The 'Scratch' coding cat on landscape with grass and mountains

What Are the System Requirements for Scratch?

When parents sign their children up to our Scratch courses, they often ask what the minimum system requirements are. This is so kids can continue learning from home, or take part in our virtual sessions

Thankfully, Scratch isn’t a resource-hungry application, and can be installed and run on most computers. Here’s what you need.

Scratch minimum requirements

The latest version of Scratch is 3.0, which is a web-based application that runs on a variety of operating systems and devices. For the best performance, the following minimum system requirements must be met:

  • Operating system: The Scratch 3.0 online editor requires Chrome or Mobile Chrome 63 or higher, Edge 15 or higher, Firefox 57 or higher, or Safari or Mobile Safari 11 or higher. Internet Explorer is not supported.
  • Processor: The processor must be at least a 1.6 GHz processor or faster.
  • RAM: The minimum recommended RAM for Scratch 3.0 is 4 GB.
  • Storage: Scratch 3.0 requires at least 500 MB of available storage space.
  • Graphics card: Scratch 3.0 requires a graphics card that supports WebGL.

Recommended Scratch system requirements

Operating system

Scratch 3.0’s online editor requires Chrome or Mobile Chrome 63 or higher, Edge 15 or higher, Firefox 57 or higher, or Safari or Mobile Safari 11 or higher. Internet Explorer is not supported. For Scratch 3 Desktop, it is recommended to use the latest version of Raspberry Pi OS on a Raspberry Pi 4 with at least 2GB RAM.


Scratch 3.0 requires a six-core CPU at 2 GHz or higher for optimal performance. However, it can still run on lower-end processors, but the performance may be reduced.


Scratch 3.0 needs at least 1GB of RAM to run, but it is recommended to have 32 GB of DDR4 memory for the online editor and 2GB RAM for Scratch 3 Desktop. If you have less RAM, Scratch 3 may fail to start due to lack of memory.


Scratch 3.0 does not require much storage space. The online editor can be accessed through any modern web browser, and the Scratch 3 Desktop version only takes up a few hundred megabytes of storage.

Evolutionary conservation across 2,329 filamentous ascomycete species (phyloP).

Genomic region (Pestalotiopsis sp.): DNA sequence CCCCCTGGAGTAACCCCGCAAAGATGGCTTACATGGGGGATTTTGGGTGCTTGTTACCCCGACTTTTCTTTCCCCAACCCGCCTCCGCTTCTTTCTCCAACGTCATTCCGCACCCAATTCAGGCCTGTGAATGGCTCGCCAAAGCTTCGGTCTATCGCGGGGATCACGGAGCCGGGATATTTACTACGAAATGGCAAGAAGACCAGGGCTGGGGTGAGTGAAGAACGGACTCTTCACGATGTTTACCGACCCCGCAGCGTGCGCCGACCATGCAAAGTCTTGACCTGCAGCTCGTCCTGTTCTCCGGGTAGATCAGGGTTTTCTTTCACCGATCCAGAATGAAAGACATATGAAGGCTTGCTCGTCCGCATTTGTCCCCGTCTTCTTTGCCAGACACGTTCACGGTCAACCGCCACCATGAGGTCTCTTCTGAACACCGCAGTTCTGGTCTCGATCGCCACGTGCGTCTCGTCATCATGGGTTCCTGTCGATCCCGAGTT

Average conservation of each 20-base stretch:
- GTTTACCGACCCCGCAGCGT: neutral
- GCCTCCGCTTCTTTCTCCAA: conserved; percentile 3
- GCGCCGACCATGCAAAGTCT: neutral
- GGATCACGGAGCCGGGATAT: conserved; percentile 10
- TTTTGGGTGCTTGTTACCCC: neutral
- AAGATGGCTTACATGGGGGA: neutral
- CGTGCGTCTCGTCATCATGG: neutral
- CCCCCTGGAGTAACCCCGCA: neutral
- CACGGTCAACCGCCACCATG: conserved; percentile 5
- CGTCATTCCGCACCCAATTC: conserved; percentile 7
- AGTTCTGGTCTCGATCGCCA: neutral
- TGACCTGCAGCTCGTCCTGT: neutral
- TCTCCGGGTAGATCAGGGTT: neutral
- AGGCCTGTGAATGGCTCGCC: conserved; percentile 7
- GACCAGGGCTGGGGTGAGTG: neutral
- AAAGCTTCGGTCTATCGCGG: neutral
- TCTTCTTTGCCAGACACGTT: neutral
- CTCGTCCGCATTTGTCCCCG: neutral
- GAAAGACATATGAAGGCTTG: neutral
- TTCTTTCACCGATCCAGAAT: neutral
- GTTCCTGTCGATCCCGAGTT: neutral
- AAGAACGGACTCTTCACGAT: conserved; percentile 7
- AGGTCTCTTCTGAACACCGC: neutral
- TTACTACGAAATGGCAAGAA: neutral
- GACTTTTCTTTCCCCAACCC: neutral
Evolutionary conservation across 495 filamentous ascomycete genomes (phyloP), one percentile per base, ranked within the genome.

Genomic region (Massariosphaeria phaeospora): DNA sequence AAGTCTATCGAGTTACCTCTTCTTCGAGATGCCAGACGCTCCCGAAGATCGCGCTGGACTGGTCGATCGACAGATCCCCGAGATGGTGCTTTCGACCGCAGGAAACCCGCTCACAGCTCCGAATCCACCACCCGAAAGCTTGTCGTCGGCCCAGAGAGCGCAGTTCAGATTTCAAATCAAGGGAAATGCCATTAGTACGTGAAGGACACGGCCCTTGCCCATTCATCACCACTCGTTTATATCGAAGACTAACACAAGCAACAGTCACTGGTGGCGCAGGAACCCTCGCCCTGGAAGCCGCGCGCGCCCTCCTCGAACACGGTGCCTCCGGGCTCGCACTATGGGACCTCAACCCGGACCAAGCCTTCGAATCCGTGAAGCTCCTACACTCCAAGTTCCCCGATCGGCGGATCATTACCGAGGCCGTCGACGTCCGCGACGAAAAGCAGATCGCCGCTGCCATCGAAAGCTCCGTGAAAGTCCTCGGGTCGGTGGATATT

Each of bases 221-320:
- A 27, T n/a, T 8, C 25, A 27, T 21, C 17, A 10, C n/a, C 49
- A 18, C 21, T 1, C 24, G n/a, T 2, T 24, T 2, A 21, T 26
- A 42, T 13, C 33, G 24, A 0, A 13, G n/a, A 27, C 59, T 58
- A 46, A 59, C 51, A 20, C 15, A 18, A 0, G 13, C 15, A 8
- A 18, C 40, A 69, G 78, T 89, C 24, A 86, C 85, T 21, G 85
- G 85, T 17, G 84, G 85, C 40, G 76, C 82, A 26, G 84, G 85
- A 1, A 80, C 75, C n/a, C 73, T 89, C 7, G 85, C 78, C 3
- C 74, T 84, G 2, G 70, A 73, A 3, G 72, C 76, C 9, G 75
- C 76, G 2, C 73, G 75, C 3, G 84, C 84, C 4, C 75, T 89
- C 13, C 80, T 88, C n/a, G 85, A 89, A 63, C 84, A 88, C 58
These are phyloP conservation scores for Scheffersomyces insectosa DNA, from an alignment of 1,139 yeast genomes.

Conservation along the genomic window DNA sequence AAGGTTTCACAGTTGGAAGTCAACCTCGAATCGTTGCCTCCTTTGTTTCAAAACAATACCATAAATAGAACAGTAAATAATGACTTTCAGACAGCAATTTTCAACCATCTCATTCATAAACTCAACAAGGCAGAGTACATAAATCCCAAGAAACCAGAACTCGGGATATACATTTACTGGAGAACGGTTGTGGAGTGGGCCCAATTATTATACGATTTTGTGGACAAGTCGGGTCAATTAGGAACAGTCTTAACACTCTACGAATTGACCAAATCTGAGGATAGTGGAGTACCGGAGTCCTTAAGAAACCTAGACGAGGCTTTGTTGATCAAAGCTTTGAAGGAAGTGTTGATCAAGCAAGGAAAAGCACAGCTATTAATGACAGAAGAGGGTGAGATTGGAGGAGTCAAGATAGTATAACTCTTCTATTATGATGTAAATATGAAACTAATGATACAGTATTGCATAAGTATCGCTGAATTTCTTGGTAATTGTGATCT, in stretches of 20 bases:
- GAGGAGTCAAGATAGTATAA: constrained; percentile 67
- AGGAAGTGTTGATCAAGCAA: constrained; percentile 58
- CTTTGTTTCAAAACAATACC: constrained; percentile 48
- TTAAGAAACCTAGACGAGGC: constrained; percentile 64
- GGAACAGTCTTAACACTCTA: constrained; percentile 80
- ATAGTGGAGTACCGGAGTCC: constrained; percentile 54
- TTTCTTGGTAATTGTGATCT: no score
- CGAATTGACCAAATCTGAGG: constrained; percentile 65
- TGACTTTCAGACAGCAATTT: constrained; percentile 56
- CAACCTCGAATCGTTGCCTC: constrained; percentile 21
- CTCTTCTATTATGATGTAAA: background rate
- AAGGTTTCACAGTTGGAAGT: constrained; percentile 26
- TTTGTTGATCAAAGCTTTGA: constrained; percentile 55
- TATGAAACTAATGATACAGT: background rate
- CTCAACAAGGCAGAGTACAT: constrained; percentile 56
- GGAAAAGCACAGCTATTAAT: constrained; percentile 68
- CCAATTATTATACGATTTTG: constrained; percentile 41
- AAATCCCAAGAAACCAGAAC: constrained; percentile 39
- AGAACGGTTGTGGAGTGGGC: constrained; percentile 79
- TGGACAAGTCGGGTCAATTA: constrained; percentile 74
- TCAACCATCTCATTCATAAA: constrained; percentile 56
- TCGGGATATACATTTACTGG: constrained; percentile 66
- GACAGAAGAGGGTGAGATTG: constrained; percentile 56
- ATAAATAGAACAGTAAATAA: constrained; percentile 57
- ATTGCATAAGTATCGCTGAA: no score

Does Scratch need a graphics card?

If you decide to get your child using Scratch from home, another question will often be about the graphics card needed on a computer, and its impact on performance.

Because Scratch is a 2D programming language, you don’t need a powerful graphics card to use it. The graphics in Scratch are very simple and don’t use complex 3D rendering or shading, meaning there’s no need to buy powerful graphics card for your computer.

But you still do need a graphics card to display the project on the screen and to handle user input, such as mouse clicks and keyboard presses. But a basic one is fine, and whatever comes packaged with the PC will suffice. It should then run smoothly even on devices with integrated graphics cards, which are less powerful than dedicated graphics cards.

While Scratch does not require a dedicated graphics card to work, having one can improve its performance, especially when running complex projects or using advanced features, such as video sensing or sound processing. A dedicated graphics card can handle more graphics data and perform calculations faster than an integrated graphics card, which can result in smoother animation and faster response time.

If you do decide to invest in a graphics card, you don’t necessarily need to go for the most expensive option. Low-end graphics cards can still provide a significant improvement over integrated graphics, while being more affordable.

Some options to consider include the Nvidia GeForce GT 1030 or the AMD Radeon RX 550. These cards are budget-friendly and can still provide a decent experience in Scratch and will be good if your child decides to advance to more complex applications. 

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